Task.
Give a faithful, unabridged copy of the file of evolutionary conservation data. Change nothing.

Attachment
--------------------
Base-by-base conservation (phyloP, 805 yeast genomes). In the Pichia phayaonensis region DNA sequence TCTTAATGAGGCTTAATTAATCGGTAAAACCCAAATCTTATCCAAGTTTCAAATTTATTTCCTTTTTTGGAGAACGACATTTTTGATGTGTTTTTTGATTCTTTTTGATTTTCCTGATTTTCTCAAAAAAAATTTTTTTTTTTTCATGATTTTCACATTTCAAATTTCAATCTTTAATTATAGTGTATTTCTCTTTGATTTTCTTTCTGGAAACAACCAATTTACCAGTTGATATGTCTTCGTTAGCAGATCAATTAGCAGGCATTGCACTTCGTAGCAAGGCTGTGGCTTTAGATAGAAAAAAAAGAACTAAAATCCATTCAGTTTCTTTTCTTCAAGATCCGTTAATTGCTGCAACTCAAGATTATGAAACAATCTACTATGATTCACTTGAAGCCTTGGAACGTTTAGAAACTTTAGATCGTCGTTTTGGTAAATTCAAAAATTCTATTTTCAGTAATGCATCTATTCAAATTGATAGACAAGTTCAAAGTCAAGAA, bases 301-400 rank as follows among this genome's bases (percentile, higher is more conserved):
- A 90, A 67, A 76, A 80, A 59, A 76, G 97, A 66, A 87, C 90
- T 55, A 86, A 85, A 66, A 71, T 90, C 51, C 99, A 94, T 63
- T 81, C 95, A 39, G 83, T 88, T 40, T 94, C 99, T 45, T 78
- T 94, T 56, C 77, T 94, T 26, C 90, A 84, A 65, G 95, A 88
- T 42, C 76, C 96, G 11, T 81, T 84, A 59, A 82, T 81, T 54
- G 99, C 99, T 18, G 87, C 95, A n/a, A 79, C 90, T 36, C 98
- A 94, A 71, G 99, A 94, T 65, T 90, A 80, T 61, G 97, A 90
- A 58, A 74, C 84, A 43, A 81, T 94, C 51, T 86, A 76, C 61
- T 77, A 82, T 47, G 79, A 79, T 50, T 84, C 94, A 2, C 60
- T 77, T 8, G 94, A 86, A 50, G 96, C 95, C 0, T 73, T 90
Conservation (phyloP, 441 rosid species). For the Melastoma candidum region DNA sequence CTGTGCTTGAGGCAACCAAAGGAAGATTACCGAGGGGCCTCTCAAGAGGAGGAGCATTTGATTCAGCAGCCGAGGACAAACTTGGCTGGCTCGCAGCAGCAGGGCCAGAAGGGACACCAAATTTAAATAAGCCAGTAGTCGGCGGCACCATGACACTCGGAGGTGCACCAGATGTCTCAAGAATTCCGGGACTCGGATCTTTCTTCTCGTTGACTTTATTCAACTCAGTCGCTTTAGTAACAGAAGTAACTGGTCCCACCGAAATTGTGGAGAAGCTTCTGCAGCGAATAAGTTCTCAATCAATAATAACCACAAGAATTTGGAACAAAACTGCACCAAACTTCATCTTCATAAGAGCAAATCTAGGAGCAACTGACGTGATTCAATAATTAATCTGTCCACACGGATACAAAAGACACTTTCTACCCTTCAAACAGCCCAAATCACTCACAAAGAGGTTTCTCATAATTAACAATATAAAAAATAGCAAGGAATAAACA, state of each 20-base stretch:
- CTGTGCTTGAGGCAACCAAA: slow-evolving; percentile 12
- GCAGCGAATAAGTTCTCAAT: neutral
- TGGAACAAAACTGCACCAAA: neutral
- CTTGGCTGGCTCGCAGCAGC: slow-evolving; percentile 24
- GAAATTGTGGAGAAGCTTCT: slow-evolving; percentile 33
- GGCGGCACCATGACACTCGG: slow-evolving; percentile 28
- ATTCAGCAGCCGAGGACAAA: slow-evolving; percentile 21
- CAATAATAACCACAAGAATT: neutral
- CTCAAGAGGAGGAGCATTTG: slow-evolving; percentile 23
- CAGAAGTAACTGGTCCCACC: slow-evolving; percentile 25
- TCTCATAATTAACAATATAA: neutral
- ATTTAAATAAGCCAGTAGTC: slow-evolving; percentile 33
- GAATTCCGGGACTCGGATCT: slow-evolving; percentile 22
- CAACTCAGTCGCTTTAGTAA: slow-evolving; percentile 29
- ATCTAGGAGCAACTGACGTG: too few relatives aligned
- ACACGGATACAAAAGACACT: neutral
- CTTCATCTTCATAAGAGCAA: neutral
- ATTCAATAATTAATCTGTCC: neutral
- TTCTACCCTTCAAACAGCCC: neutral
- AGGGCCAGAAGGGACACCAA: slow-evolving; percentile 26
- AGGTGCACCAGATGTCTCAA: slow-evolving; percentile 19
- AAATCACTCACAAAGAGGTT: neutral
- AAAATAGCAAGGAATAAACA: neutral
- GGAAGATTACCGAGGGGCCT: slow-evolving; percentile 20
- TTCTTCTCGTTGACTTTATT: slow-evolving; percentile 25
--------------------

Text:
Base-by-base conservation (phyloP, 805 yeast genomes). In the Pichia phayaonensis region DNA sequence TCTTAATGAGGCTTAATTAATCGGTAAAACCCAAATCTTATCCAAGTTTCAAATTTATTTCCTTTTTTGGAGAACGACATTTTTGATGTGTTTTTTGATTCTTTTTGATTTTCCTGATTTTCTCAAAAAAAATTTTTTTTTTTTCATGATTTTCACATTTCAAATTTCAATCTTTAATTATAGTGTATTTCTCTTTGATTTTCTTTCTGGAAACAACCAATTTACCAGTTGATATGTCTTCGTTAGCAGATCAATTAGCAGGCATTGCACTTCGTAGCAAGGCTGTGGCTTTAGATAGAAAAAAAAGAACTAAAATCCATTCAGTTTCTTTTCTTCAAGATCCGTTAATTGCTGCAACTCAAGATTATGAAACAATCTACTATGATTCACTTGAAGCCTTGGAACGTTTAGAAACTTTAGATCGTCGTTTTGGTAAATTCAAAAATTCTATTTTCAGTAATGCATCTATTCAAATTGATAGACAAGTTCAAAGTCAAGAA, bases 301-400 rank as follows among this genome's bases (percentile, higher is more conserved):
- A 90, A 67, A 76, A 80, A 59, A 76, G 97, A 66, A 87, C 90
- T 55, A 86, A 85, A 66, A 71, T 90, C 51, C 99, A 94, T 63
- T 81, C 95, A 39, G 83, T 88, T 40, T 94, C 99, T 45, T 78
- T 94, T 56, C 77, T 94, T 26, C 90, A 84, A 65, G 95, A 88
- T 42, C 76, C 96, G 11, T 81, T 84, A 59, A 82, T 81, T 54
- G 99, C 99, T 18, G 87, C 95, A n/a, A 79, C 90, T 36, C 98
- A 94, A 71, G 99, A 94, T 65, T 90, A 80, T 61, G 97, A 90
- A 58, A 74, C 84, A 43, A 81, T 94, C 51, T 86, A 76, C 61
- T 77, A 82, T 47, G 79, A 79, T 50, T 84, C 94, A 2, C 60
- T 77, T 8, G 94, A 86, A 50, G 96, C 95, C 0, T 73, T 90
Conservation (phyloP, 441 rosid species). For the Melastoma candidum region DNA sequence CTGTGCTTGAGGCAACCAAAGGAAGATTACCGAGGGGCCTCTCAAGAGGAGGAGCATTTGATTCAGCAGCCGAGGACAAACTTGGCTGGCTCGCAGCAGCAGGGCCAGAAGGGACACCAAATTTAAATAAGCCAGTAGTCGGCGGCACCATGACACTCGGAGGTGCACCAGATGTCTCAAGAATTCCGGGACTCGGATCTTTCTTCTCGTTGACTTTATTCAACTCAGTCGCTTTAGTAACAGAAGTAACTGGTCCCACCGAAATTGTGGAGAAGCTTCTGCAGCGAATAAGTTCTCAATCAATAATAACCACAAGAATTTGGAACAAAACTGCACCAAACTTCATCTTCATAAGAGCAAATCTAGGAGCAACTGACGTGATTCAATAATTAATCTGTCCACACGGATACAAAAGACACTTTCTACCCTTCAAACAGCCCAAATCACTCACAAAGAGGTTTCTCATAATTAACAATATAAAAAATAGCAAGGAATAAACA, state of each 20-base stretch:
- CTGTGCTTGAGGCAACCAAA: slow-evolving; percentile 12
- GCAGCGAATAAGTTCTCAAT: neutral
- TGGAACAAAACTGCACCAAA: neutral
- CTTGGCTGGCTCGCAGCAGC: slow-evolving; percentile 24
- GAAATTGTGGAGAAGCTTCT: slow-evolving; percentile 33
- GGCGGCACCATGACACTCGG: slow-evolving; percentile 28
- ATTCAGCAGCCGAGGACAAA: slow-evolving; percentile 21
- CAATAATAACCACAAGAATT: neutral
- CTCAAGAGGAGGAGCATTTG: slow-evolving; percentile 23
- CAGAAGTAACTGGTCCCACC: slow-evolving; percentile 25
- TCTCATAATTAACAATATAA: neutral
- ATTTAAATAAGCCAGTAGTC: slow-evolving; percentile 33
- GAATTCCGGGACTCGGATCT: slow-evolving; percentile 22
- CAACTCAGTCGCTTTAGTAA: slow-evolving; percentile 29
- ATCTAGGAGCAACTGACGTG: too few relatives aligned
- ACACGGATACAAAAGACACT: neutral
- CTTCATCTTCATAAGAGCAA: neutral
- ATTCAATAATTAATCTGTCC: neutral
- TTCTACCCTTCAAACAGCCC: neutral
- AGGGCCAGAAGGGACACCAA: slow-evolving; percentile 26
- AGGTGCACCAGATGTCTCAA: slow-evolving; percentile 19
- AAATCACTCACAAAGAGGTT: neutral
- AAAATAGCAAGGAATAAACA: neutral
- GGAAGATTACCGAGGGGCCT: slow-evolving; percentile 20
- TTCTTCTCGTTGACTTTATT: slow-evolving; percentile 25